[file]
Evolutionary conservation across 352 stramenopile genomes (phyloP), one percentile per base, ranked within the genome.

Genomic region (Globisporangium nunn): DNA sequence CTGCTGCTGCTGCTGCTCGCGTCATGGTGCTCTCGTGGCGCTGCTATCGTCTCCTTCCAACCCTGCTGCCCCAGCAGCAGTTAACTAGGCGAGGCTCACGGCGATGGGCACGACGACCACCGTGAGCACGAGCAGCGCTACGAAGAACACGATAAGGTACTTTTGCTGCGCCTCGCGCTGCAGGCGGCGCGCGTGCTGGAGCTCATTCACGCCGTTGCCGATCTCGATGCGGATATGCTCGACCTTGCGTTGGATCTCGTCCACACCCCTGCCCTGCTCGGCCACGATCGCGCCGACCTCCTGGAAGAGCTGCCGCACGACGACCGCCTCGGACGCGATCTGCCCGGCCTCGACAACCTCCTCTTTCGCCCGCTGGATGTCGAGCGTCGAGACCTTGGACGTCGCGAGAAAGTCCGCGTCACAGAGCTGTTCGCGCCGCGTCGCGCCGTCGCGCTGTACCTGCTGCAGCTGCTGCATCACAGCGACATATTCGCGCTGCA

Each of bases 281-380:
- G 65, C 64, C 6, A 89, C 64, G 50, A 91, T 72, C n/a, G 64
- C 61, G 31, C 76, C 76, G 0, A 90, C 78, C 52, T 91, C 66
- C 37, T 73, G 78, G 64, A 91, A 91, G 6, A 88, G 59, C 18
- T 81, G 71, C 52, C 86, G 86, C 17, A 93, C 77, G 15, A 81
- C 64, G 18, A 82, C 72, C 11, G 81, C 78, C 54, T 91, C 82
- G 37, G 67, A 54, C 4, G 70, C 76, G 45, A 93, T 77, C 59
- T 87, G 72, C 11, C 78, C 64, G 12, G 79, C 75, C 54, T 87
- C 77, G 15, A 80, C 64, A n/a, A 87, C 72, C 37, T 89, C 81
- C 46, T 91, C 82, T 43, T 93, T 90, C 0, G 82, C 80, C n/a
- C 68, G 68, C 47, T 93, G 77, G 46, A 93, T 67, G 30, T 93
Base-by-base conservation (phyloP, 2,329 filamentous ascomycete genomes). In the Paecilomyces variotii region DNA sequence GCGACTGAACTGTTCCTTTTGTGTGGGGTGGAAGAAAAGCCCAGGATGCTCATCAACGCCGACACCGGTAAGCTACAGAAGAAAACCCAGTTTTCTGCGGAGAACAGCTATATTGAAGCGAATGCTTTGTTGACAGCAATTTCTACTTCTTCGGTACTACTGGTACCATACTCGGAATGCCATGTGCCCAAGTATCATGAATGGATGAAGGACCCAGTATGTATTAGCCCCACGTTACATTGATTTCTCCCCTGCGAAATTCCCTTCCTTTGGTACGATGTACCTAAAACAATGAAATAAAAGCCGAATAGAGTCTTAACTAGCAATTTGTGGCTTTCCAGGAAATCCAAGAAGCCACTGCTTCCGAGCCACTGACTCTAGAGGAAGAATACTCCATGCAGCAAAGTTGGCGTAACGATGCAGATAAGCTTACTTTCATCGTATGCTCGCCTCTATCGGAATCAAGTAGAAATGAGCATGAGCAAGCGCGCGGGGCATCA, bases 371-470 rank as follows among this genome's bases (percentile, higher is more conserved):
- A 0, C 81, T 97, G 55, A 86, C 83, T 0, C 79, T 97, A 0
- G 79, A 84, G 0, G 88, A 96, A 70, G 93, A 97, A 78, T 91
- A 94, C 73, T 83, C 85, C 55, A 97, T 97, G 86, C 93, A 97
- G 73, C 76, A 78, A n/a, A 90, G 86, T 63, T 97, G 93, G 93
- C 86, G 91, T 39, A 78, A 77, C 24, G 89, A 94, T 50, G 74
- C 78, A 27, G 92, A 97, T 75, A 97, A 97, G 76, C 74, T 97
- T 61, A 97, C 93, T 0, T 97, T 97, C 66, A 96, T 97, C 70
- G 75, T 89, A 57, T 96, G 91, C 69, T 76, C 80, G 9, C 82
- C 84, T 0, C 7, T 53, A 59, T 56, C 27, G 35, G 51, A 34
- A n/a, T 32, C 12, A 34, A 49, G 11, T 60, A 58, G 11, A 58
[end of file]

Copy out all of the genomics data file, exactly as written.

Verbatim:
Evolutionary conservation across 352 stramenopile genomes (phyloP), one percentile per base, ranked within the genome.

Genomic region (Globisporangium nunn): DNA sequence CTGCTGCTGCTGCTGCTCGCGTCATGGTGCTCTCGTGGCGCTGCTATCGTCTCCTTCCAACCCTGCTGCCCCAGCAGCAGTTAACTAGGCGAGGCTCACGGCGATGGGCACGACGACCACCGTGAGCACGAGCAGCGCTACGAAGAACACGATAAGGTACTTTTGCTGCGCCTCGCGCTGCAGGCGGCGCGCGTGCTGGAGCTCATTCACGCCGTTGCCGATCTCGATGCGGATATGCTCGACCTTGCGTTGGATCTCGTCCACACCCCTGCCCTGCTCGGCCACGATCGCGCCGACCTCCTGGAAGAGCTGCCGCACGACGACCGCCTCGGACGCGATCTGCCCGGCCTCGACAACCTCCTCTTTCGCCCGCTGGATGTCGAGCGTCGAGACCTTGGACGTCGCGAGAAAGTCCGCGTCACAGAGCTGTTCGCGCCGCGTCGCGCCGTCGCGCTGTACCTGCTGCAGCTGCTGCATCACAGCGACATATTCGCGCTGCA

Each of bases 281-380:
- G 65, C 64, C 6, A 89, C 64, G 50, A 91, T 72, C n/a, G 64
- C 61, G 31, C 76, C 76, G 0, A 90, C 78, C 52, T 91, C 66
- C 37, T 73, G 78, G 64, A 91, A 91, G 6, A 88, G 59, C 18
- T 81, G 71, C 52, C 86, G 86, C 17, A 93, C 77, G 15, A 81
- C 64, G 18, A 82, C 72, C 11, G 81, C 78, C 54, T 91, C 82
- G 37, G 67, A 54, C 4, G 70, C 76, G 45, A 93, T 77, C 59
- T 87, G 72, C 11, C 78, C 64, G 12, G 79, C 75, C 54, T 87
- C 77, G 15, A 80, C 64, A n/a, A 87, C 72, C 37, T 89, C 81
- C 46, T 91, C 82, T 43, T 93, T 90, C 0, G 82, C 80, C n/a
- C 68, G 68, C 47, T 93, G 77, G 46, A 93, T 67, G 30, T 93
Base-by-base conservation (phyloP, 2,329 filamentous ascomycete genomes). In the Paecilomyces variotii region DNA sequence GCGACTGAACTGTTCCTTTTGTGTGGGGTGGAAGAAAAGCCCAGGATGCTCATCAACGCCGACACCGGTAAGCTACAGAAGAAAACCCAGTTTTCTGCGGAGAACAGCTATATTGAAGCGAATGCTTTGTTGACAGCAATTTCTACTTCTTCGGTACTACTGGTACCATACTCGGAATGCCATGTGCCCAAGTATCATGAATGGATGAAGGACCCAGTATGTATTAGCCCCACGTTACATTGATTTCTCCCCTGCGAAATTCCCTTCCTTTGGTACGATGTACCTAAAACAATGAAATAAAAGCCGAATAGAGTCTTAACTAGCAATTTGTGGCTTTCCAGGAAATCCAAGAAGCCACTGCTTCCGAGCCACTGACTCTAGAGGAAGAATACTCCATGCAGCAAAGTTGGCGTAACGATGCAGATAAGCTTACTTTCATCGTATGCTCGCCTCTATCGGAATCAAGTAGAAATGAGCATGAGCAAGCGCGCGGGGCATCA, bases 371-470 rank as follows among this genome's bases (percentile, higher is more conserved):
- A 0, C 81, T 97, G 55, A 86, C 83, T 0, C 79, T 97, A 0
- G 79, A 84, G 0, G 88, A 96, A 70, G 93, A 97, A 78, T 91
- A 94, C 73, T 83, C 85, C 55, A 97, T 97, G 86, C 93, A 97
- G 73, C 76, A 78, A n/a, A 90, G 86, T 63, T 97, G 93, G 93
- C 86, G 91, T 39, A 78, A 77, C 24, G 89, A 94, T 50, G 74
- C 78, A 27, G 92, A 97, T 75, A 97, A 97, G 76, C 74, T 97
- T 61, A 97, C 93, T 0, T 97, T 97, C 66, A 96, T 97, C 70
- G 75, T 89, A 57, T 96, G 91, C 69, T 76, C 80, G 9, C 82
- C 84, T 0, C 7, T 53, A 59, T 56, C 27, G 35, G 51, A 34
- A n/a, T 32, C 12, A 34, A 49, G 11, T 60, A 58, G 11, A 58